You can control the following types of errors:

• Division by zero -- Dividing a non-NA value by zero normally produces an error. If a divide-by-zero error occurs when you are making a calculation on dimensioned data, then you can end up with partial results. When you use the REPORT or the = command, values are reported or stored as they are calculated, so the division by zero halts the loop before it has gone through all the values.

If you divide an NA value by zero, then the result is NA; no error occurs. If you want to suppress the divide-by-zero error, then you can change the value of the DIVIDEBYZERO option to YES. This means that the result of any division by zero is NA and no error occurs. This allows the calculation of the other values of a dimensioned expression to continue.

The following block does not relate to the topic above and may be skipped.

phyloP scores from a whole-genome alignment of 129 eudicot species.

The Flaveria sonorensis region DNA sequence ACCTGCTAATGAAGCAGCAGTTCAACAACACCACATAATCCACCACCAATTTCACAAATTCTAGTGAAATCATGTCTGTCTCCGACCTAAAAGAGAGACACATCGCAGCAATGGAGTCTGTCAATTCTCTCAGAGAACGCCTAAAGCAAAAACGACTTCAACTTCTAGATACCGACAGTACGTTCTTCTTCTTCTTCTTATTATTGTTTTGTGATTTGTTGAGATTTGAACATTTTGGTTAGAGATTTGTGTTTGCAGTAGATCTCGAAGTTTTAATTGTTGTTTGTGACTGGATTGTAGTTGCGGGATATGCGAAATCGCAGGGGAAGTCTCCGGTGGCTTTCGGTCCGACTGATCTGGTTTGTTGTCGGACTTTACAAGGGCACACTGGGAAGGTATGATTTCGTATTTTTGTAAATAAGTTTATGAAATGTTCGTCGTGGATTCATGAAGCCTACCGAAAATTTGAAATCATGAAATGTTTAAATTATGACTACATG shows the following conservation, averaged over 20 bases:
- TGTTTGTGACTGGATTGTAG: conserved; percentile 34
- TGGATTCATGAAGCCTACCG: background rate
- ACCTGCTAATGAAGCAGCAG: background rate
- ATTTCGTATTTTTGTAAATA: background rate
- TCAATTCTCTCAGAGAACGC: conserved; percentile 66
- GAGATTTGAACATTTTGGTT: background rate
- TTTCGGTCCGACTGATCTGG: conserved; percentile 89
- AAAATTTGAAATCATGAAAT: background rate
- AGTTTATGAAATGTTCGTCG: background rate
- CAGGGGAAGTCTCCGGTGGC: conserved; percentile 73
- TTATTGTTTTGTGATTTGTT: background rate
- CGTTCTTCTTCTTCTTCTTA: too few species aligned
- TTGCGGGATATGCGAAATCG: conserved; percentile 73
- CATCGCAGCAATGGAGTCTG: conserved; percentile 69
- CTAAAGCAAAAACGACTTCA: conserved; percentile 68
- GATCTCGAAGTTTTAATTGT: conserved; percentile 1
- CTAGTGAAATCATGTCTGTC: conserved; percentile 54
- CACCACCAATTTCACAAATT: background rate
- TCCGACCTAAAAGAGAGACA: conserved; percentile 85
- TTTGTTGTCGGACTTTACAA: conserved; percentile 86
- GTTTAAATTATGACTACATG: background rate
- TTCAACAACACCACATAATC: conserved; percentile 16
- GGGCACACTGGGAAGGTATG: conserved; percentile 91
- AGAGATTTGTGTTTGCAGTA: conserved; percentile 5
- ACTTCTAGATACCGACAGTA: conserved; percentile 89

• Root of negative numbers -- It is normally an error to try to take the root of a negative number (which includes raising a number to a non-integer power). If you want to suppress the error message and allow the calculation of roots for non-negative values of the expression to continue, then set the ROOTOFNEGATIVE option to YES.

• Overflow errors -- The DECIMALOVERFLOW option works in a similar manner to DIVIDEBYZERO. It lets you control whether an error is generated when a calculation produces a decimal result larger than it can handle.